The testing application arising most frequently as part of quality assurance at Hydro’s rolling mill in Grevenbroich, Germany, is the tensile test on aluminium dumbbell specimens to ISO 68892-1 and other standards. It was at this plant that both systems were installed.
The first system consists of a Z020 materials testing machine and the roboTest L specimen feeding system. The testing machine has a nominal force of 20 kN and is equipped with symmetrically closing, pneumatically operated grips plus a makroXtens extensometer. The specimen magazines hold 40 specimens each and four of them can be accommodated on the mobile magazine table. The specimens are given a unique barcode, enabling error-free assignment of the specimen to the specification data.
The system is equipped with a 4-transducer cross-section measuring device for precise, standard-compliant testing. The pairs of transducers provide differential measurement of thickness and width, at one or three locations on the specimen as required. Alternatively, specimens can be weighed using integrated high-precision scales. Material thickness is determined from (the known) area and the density.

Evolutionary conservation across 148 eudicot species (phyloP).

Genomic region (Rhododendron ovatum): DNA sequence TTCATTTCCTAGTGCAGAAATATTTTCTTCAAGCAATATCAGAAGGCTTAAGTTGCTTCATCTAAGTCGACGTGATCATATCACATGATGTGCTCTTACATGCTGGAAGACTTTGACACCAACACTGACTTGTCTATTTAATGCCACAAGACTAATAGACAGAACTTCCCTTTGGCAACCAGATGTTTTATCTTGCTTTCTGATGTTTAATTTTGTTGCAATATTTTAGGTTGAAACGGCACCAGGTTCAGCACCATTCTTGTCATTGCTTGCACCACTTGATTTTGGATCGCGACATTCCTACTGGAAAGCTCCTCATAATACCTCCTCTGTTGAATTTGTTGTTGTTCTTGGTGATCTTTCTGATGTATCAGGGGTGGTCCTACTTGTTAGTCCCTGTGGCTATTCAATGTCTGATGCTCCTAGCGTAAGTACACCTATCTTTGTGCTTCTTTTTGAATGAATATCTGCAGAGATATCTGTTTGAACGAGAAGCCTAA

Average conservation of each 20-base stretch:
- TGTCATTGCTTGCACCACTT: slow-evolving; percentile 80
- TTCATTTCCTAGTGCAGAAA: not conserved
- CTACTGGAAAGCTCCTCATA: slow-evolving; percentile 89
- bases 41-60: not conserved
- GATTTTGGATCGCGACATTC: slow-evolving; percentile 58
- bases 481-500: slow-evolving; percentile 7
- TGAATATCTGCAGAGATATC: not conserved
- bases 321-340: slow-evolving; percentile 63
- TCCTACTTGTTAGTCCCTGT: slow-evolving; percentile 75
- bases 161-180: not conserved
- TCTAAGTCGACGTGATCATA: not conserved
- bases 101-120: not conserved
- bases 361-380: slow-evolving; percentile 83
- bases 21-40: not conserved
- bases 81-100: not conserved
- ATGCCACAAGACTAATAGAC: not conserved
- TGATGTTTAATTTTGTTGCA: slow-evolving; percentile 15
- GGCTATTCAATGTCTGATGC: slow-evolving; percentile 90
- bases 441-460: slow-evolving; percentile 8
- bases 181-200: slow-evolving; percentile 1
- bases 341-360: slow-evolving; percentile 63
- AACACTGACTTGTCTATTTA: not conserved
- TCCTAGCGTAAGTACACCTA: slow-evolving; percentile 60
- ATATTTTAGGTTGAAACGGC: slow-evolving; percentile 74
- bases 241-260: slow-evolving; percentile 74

To ensure precise, reproducible alignment of the specimen in the test axis of the machine, the specimen is deposited in a centering tray and then picked up again immediately before being fed into the machine. To increase specimen throughput, the cross-section measurement / weighing is carried out at the same time as the tensile test and the broken halves are removed by gravity after the test. This enables around 20-25 specimens to be tested per hour.
The second system is designed for tensile tests on dumbbell specimens 165 mm long, 0.1 - 0.5 mm thick, also to ISO 6892-1. It consists of a Z005 materials testing machine and the roboTest L specimen feeding system. The testing machine has a nominal force of 5 kN and is equipped with symmetrically closing, pneumatically operated grips plus a makroXtens extensometer.
As some of the specimens undergo temperature conditioning before the test, special heat-resistant magazines each holding 30 specimens are used. While the tensile test is running the thickness of the next specimen is already being measured. This parallel operation allows results to be obtained for 35 - 40 specimens per hour.
Both systems are controlled by Zwick's autoEdition automation software. The systems are integrated into the customer's in-house network, where they receive specification data from the CAQ system and supply results in return.